Saturday Night Sky: See the Moon, Pleiades and a Red Star Together

Oct 11, 2014, Sky Map
Look eastward around 10 p.m. on Saturday, October 11, to see the waning gibbous moon framed by the Pleiades star cluster above and the bright red giant star Aldebaran below. (Image credit: Starry Night software)

Sometimes some of the prettiest sights for skywatchers require no special equipment, but are best appreciated with our unaided eyes.

This coming Saturday night (Oct. 11) is a case in point. Look eastward around 10 p.m. local time, and you will see the moon rising against a background of distant stars.

The brightest of these stars is Aldebaran, just below and to the left of the moon. Aldebaran is a star in the red giant phase of its evolution, located 67 light-years away in the constellation Taurus. The ancients saw Aldebaran as the glowering red eye of the Bull, Taurus. The light we see from Aldebaran left the star in 1947, just after World War 2 had ended here on Earth.

Behind Aldebaran and the moon, at a distance of 150 light-years, is one of the closest star clusters in our neighborhood of the Milky Way, called the Hyades. The ancients saw the Hyades forming the V-shape of the Bull's snout. Although the individual stars of the Hyades are fairly dim, they combine to make it the brightest star cluster in the sky. Its light left on its journey toward us in the year 1864, at the height of the American Civil War.

Just above the moon is another star cluster called the Pleiades, also known as the Seven Sisters. At 410 light-years away, this cluster is more than twice as distant as the Hyades, but it appears much brighter because it contains young hot stars, and is much more concentrated in volume. The light we see now started toward us in the year 1604, just a few years before Galileo first turned his telescope on the heavens.

By comparison to Aldebaran, the Hyades, and the Pleiades, the moon is extremely close to us — just 237,617 miles (382,408 km) away. Its light — reflected sunlight that left the sun only 8 minutes before — takes slightly over one second to reach us.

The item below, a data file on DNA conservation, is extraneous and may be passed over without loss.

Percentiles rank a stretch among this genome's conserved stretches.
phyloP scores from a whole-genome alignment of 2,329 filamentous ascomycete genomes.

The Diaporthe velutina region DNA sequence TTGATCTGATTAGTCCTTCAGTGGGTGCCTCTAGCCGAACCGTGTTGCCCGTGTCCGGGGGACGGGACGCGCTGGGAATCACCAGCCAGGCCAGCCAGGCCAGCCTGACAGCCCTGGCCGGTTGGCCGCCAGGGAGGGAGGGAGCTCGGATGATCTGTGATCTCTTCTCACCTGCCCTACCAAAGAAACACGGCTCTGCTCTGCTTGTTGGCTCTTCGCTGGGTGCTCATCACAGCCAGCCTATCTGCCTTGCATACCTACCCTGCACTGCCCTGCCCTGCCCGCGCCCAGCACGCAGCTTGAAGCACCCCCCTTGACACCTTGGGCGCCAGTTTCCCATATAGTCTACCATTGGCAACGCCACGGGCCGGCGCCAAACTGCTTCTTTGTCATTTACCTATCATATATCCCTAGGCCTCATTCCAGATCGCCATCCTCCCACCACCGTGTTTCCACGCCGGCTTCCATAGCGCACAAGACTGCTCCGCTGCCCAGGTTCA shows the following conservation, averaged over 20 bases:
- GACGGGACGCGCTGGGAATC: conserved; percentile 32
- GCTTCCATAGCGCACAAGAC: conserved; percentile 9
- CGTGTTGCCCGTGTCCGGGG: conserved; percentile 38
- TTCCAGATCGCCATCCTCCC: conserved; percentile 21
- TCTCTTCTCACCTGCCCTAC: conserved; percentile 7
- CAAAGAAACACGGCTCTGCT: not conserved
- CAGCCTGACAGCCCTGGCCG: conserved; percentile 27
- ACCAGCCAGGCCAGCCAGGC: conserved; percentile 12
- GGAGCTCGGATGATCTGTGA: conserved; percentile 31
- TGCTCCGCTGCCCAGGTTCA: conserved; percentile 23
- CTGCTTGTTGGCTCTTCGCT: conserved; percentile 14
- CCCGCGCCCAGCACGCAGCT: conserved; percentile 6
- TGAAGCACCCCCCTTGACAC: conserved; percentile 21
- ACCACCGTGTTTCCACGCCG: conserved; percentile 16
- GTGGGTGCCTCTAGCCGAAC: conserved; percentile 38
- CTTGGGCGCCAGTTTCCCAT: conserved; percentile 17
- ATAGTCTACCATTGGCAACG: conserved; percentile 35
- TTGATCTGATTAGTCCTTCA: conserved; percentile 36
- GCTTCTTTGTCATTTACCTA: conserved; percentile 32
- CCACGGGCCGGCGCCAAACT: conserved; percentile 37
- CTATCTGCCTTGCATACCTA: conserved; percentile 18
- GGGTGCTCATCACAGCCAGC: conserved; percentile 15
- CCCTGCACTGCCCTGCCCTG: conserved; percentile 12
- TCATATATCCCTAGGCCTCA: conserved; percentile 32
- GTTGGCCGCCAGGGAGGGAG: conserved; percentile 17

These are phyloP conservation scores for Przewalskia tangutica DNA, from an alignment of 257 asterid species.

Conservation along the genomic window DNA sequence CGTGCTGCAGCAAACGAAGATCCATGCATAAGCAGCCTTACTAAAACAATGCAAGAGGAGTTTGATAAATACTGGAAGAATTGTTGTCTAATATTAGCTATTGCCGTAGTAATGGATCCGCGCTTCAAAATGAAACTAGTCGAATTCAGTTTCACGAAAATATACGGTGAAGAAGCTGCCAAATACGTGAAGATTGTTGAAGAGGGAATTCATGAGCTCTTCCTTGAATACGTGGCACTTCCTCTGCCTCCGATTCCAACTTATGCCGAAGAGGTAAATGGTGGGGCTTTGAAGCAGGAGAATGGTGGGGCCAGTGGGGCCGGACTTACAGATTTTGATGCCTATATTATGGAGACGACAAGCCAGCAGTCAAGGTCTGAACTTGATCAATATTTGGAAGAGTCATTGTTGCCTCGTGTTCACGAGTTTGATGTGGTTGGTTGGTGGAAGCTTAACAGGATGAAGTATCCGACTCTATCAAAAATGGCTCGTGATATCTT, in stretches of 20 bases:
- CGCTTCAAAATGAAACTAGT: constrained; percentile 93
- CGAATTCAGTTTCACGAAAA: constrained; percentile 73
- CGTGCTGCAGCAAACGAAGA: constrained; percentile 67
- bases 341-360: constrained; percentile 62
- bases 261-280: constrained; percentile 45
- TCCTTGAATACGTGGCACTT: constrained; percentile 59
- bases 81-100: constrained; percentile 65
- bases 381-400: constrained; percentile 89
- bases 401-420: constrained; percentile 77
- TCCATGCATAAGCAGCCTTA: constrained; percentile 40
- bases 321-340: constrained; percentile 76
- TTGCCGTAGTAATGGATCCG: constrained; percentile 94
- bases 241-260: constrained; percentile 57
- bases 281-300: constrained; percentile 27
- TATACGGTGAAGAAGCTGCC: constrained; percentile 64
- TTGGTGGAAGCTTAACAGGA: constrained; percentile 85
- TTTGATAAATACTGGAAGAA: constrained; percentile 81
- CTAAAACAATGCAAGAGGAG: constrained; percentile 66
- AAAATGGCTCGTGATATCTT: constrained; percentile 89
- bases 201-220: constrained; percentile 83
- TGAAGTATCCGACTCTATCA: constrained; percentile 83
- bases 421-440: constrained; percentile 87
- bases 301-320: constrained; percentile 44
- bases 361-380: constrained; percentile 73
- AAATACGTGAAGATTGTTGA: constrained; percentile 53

If you continue to watch the moon over the rest of the night, you will see the moon appear to move closer to Aldebaran, passing just north of it around 6 a.m. EDT, just as the sky begins to lighten toward dawn.

This article was provided to by Simulation Curriculum, the leader in space science curriculum solutions and the makers of Starry Night and SkySafari. Follow Starry Night on Twitter @StarryNightEdu. Follow us @Spacedotcom, Facebook and Google+. Original article on

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Geoff Gaherty
Starry Night Sky Columnist

Geoff Gaherty was's Night Sky columnist and in partnership with Starry Night software and a dedicated amateur astronomer who sought to share the wonders of the night sky with the world. Based in Canada, Geoff studied mathematics and physics at McGill University and earned a Ph.D. in anthropology from the University of Toronto, all while pursuing a passion for the night sky and serving as an astronomy communicator. He credited a partial solar eclipse observed in 1946 (at age 5) and his 1957 sighting of the Comet Arend-Roland as a teenager for sparking his interest in amateur astronomy. In 2008, Geoff won the Chant Medal from the Royal Astronomical Society of Canada, an award given to a Canadian amateur astronomer in recognition of their lifetime achievements. Sadly, Geoff passed away July 7, 2016 due to complications from a kidney transplant, but his legacy continues at Starry Night.